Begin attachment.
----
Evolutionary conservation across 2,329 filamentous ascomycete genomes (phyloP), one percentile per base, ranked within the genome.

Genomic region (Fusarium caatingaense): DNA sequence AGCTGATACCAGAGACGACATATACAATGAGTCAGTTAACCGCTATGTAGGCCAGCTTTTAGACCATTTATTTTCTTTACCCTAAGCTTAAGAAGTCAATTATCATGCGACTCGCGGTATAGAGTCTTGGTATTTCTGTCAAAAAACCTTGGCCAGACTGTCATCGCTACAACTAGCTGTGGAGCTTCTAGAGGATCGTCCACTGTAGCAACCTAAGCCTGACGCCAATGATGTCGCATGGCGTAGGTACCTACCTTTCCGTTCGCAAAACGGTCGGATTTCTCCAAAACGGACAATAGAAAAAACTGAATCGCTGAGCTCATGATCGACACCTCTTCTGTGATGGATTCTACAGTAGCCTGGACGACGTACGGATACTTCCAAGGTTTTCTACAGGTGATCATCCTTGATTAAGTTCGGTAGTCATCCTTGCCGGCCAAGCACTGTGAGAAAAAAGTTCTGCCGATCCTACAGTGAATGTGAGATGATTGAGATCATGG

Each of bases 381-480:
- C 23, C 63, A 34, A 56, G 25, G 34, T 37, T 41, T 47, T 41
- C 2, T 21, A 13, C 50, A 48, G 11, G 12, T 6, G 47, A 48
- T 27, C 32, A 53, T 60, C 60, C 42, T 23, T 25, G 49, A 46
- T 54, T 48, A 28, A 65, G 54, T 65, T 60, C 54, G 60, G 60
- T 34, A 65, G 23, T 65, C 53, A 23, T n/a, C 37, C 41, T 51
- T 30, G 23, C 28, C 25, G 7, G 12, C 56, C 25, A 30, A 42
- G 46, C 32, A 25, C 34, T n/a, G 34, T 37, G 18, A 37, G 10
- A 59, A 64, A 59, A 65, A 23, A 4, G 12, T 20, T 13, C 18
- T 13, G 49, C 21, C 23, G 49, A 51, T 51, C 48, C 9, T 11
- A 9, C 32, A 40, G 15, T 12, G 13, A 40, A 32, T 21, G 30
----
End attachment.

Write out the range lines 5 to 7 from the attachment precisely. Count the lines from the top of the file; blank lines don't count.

- C 2, T 21, A 13, C 50, A 48, G 11, G 12, T 6, G 47, A 48
- T 27, C 32, A 53, T 60, C 60, C 42, T 23, T 25, G 49, A 46
- T 54, T 48, A 28, A 65, G 54, T 65, T 60, C 54, G 60, G 60